Jurgen Bey discusses design trends at RCA
Jurgen Bey talked to RCA students and Professor Nigel Coates about the future of design, the importance of the everyday and why he likes white so much.
Jurgen Bey knows the Royal College of Art in London (RCA) well, having been a tutor at the college’s Design Products course. Design education has always run through Bey’s working life as a designer and since September he has been Director of the Sandberg Institute in Amsterdam, the MA division of the Gerrit Rietveld Academie.
Bey also continues to teach at the Hochschule fur Bildenden Künste in Karlsruhe, and it is from Germany that he feels the new ideas on design will come in the future. After reunification, the country is partly built under a social umbrella and partly built on kapitalism. It is this fusion, or conflict, that he believes will create the new movement in design.
The ‘new thinking’ Bey describes comes from his observation that due to the recession, design is having a ‘paper design time’; with no commissions rolling in, designers create new concepts that aren't necessarily produced. He notes that the same doldrums hit architecture in the 1990s and as a result, "architects were able to think and find out other ways", and the profession moved on significantly.
Bey talked about the importance of ‘Daily Life’ and showed a series of images of the unpretentious homes of older people, in which the interiors may have taken 50 years to grow and develop, all based on need and function. The results are strikingly different to how an interior designer operates, coming in and creating everything in one go. Bey is showing how ideas evolve over time, but as a designer it would prove impossible to suggest a client wait 50 years for the perfect design solution! For Bey, "the biggest achievement is to build your own world".
Bey also spoke to the students about how the natural word fuses beauty with science and how design solutions cannot be realized in a vacuum – design is all around us. Bey showed an image of the alphabet, made up from butterfly wings, telling us "any image can be found on the wings of a butterfly", and if designers had been given a brief to produce the butterfly by its characteristics, it is highly unlikely to have turned out as beautiful or as functional as the real thing.
In a section entitled MIDDEL ages, Bey spoke about the incredible minds of the European Middle Ages, generally considered a period in which nothing important happened. He showed an image of the Garden of Earthy Delights - the famous triptych by Dutch painter Hieronymous Bosch - complete with its fantastic creations. The Tower of Babel by Pieter Bruegel was shown to illustrate the concept of how limiting having one common language would be, with Bey describing the world of many languages as creating "the beauty of misunderstanding". However, he did add that unlike music, design has yet to find a way to create a universal language – and that constant translations tend to slow down the speed of conversation and comprehension.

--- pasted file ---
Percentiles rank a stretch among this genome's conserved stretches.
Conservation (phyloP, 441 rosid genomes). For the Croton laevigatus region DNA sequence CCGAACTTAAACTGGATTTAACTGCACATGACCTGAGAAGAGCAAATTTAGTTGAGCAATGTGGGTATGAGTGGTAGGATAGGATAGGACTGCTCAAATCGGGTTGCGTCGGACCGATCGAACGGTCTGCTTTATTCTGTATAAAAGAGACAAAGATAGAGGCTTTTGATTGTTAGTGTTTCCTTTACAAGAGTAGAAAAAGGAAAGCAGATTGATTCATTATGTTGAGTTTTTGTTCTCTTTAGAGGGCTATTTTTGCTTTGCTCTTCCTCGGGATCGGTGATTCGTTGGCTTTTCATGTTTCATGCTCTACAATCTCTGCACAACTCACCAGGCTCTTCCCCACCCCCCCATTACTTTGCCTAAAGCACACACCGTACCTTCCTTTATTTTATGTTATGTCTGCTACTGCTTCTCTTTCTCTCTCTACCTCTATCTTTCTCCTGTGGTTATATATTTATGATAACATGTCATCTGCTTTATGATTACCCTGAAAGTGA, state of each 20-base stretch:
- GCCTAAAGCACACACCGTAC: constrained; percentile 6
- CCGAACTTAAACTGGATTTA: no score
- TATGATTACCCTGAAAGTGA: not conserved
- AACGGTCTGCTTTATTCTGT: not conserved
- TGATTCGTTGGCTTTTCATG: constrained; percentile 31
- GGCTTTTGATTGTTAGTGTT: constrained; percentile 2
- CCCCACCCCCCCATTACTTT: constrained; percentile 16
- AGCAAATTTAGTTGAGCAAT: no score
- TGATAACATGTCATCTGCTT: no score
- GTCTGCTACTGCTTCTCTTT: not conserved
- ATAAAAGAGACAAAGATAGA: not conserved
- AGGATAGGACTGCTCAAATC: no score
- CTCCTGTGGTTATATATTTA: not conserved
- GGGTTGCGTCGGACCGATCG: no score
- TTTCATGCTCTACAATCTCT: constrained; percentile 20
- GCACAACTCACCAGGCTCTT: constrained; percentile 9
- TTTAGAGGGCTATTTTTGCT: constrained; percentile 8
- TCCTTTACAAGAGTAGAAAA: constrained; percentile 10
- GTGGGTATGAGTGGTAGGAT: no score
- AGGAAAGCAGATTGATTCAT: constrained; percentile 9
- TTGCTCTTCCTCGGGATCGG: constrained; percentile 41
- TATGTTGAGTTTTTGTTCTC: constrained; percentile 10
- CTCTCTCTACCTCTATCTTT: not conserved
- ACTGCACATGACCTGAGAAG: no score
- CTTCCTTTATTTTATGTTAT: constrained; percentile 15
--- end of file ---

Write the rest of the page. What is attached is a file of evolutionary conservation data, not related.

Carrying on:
Images of Bey’s trip to India kept reoccurring, emphasizing on what we could learn from the country. For example, he showed how landscapes could be made up of a single small product, such as a brick factory, where the whole complex was completed from a multitude of humble bricks. Or, he displayed where crafts people had studios on the street, allowing others to learn by watching them.
Bey also spoke about the way Dutch traditions influence designers and how the concept of ‘amateurism’ - usually viewed in a derogatory way by designers - can be seen as a new way of looking at why we design. As an example Bey showed images of his local village flower festival in the Netherlands, where people work from December to August to create a flower display, coming together just before the festival to put all the pieces together. It makes us rethink; we should only be doing this if we like it and not expect huge monetary rewards.
Nigel Coates asked Bey why so many of his design products and landscapes are white, to which Bey replied that he felt it came from the concept of starting with a white sheet of paper, and yes, it was also ‘a sign of utopia’ and of ‘cleaning up things’. Bey finished by showing MUTO, a video by BLU of wall-painting animation - white running riot on the walls of a city.
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